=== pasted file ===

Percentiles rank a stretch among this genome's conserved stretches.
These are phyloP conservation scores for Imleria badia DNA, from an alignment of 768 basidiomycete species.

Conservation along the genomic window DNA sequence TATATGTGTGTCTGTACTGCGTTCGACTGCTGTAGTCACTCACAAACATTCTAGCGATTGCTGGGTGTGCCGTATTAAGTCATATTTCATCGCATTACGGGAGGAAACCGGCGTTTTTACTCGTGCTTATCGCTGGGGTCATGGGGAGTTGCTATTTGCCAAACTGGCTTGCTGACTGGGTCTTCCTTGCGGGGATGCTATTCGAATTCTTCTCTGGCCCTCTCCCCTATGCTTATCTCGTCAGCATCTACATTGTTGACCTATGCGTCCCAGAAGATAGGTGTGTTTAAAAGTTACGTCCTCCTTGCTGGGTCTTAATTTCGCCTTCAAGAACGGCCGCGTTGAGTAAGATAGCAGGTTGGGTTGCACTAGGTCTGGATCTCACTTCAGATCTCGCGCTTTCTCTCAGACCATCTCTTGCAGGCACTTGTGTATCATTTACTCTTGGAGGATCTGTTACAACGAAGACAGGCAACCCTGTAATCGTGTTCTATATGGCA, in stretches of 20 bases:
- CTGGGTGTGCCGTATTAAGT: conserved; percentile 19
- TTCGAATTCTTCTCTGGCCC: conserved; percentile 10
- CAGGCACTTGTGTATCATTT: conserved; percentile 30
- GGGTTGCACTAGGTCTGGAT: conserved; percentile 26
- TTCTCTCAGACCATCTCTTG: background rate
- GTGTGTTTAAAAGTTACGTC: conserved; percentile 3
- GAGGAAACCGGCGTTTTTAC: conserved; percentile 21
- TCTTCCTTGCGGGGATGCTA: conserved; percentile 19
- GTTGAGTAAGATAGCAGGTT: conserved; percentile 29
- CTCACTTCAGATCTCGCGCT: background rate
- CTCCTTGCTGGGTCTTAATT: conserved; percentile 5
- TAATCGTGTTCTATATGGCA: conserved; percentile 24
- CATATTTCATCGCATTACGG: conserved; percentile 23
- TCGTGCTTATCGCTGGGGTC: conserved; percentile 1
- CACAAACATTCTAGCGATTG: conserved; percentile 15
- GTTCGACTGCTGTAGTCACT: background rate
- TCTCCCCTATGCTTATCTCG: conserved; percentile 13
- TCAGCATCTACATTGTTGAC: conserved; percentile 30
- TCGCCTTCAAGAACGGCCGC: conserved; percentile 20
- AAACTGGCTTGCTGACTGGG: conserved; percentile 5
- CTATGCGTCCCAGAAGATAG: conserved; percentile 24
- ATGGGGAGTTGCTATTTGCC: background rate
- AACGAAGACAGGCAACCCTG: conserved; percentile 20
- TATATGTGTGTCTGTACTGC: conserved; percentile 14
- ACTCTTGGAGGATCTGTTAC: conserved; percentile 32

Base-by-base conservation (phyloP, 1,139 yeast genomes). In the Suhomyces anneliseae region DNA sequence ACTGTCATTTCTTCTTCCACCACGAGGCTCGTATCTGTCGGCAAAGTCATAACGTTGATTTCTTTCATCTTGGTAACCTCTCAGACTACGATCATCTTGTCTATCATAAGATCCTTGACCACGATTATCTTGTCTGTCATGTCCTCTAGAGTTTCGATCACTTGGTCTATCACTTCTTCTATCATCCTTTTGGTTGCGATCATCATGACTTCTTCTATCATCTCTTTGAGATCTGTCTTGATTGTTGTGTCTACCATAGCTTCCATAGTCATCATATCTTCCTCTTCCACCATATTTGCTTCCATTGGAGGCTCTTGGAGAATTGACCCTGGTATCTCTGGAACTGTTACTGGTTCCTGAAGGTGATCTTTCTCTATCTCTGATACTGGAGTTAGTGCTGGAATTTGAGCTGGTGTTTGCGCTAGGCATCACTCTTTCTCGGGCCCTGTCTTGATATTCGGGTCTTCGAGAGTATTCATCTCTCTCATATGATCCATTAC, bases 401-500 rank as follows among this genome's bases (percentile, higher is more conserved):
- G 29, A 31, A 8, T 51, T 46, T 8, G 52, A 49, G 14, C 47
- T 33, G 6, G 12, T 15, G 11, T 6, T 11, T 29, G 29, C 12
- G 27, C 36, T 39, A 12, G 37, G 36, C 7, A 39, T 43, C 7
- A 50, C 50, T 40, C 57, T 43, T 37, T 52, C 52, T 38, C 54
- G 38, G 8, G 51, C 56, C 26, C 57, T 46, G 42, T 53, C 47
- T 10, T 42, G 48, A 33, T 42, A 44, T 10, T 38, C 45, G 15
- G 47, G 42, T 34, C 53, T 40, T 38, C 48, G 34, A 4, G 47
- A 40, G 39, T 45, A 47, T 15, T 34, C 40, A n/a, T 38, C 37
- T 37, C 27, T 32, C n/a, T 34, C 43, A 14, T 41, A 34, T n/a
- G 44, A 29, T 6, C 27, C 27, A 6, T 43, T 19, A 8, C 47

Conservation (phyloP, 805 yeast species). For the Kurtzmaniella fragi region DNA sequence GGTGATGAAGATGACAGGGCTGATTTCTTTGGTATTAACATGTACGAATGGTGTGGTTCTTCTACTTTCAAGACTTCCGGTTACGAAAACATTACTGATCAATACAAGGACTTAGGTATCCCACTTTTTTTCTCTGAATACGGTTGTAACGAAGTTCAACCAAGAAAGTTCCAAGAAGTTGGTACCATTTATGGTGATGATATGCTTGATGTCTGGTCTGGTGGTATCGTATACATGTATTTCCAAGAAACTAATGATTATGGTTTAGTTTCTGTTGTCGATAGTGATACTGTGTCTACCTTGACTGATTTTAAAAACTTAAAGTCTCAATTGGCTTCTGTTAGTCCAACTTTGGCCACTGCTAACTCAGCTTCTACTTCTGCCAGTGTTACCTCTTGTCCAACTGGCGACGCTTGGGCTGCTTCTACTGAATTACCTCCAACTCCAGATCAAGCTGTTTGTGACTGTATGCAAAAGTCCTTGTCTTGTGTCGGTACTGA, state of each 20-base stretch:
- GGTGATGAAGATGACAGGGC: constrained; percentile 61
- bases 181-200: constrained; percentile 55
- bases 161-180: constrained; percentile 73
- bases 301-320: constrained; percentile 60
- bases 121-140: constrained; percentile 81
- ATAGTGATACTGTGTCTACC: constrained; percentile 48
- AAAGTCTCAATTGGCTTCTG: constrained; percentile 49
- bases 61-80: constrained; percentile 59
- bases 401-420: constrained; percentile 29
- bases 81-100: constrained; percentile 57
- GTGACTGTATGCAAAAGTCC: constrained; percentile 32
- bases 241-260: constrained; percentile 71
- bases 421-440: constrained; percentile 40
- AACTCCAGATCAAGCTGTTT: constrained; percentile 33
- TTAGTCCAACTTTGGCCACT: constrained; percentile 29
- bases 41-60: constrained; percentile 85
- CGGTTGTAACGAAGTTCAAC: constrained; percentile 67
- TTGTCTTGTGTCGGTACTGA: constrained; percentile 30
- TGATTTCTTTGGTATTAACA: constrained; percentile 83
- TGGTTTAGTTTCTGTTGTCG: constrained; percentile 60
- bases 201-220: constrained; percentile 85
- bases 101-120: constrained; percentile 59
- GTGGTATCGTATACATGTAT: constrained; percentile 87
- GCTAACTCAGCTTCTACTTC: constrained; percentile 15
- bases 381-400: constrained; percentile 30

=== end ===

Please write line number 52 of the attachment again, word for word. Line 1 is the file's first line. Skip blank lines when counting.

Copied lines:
- bases 241-260: constrained; percentile 71